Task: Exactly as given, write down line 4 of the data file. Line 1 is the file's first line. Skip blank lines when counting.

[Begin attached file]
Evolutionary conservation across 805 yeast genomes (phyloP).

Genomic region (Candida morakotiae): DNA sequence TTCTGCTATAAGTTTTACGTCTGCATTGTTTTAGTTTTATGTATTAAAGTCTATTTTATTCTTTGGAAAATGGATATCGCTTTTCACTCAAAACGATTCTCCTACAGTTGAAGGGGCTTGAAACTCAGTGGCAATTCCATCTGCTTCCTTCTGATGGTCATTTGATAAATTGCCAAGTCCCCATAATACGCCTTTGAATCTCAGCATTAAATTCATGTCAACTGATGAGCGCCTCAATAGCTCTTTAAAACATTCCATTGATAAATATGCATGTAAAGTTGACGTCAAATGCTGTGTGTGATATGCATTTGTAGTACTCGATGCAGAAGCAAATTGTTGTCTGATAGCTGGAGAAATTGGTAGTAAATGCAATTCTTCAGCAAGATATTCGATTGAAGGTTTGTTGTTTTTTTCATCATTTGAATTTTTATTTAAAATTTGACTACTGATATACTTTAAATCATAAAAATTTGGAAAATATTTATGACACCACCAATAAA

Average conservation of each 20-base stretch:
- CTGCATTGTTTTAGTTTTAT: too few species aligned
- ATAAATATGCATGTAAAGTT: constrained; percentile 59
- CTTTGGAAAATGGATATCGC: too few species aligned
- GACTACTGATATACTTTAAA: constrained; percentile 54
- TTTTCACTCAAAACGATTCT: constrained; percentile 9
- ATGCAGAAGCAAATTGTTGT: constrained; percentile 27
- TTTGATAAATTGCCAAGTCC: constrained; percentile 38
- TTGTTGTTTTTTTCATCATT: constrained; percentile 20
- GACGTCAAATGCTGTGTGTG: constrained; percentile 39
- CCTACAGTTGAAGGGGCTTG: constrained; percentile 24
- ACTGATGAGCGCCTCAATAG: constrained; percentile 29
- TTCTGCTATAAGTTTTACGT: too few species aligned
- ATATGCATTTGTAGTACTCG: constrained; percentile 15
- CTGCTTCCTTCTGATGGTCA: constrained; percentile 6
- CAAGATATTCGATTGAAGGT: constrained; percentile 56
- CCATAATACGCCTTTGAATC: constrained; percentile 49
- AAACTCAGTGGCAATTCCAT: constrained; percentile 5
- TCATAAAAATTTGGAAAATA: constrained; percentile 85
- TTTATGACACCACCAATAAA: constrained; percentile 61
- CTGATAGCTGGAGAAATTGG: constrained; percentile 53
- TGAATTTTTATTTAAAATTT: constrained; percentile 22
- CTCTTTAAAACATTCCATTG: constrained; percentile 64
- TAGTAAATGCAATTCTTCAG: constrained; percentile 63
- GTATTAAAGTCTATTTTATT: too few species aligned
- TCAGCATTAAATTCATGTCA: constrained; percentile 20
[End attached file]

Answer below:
- CTGCATTGTTTTAGTTTTAT: too few species aligned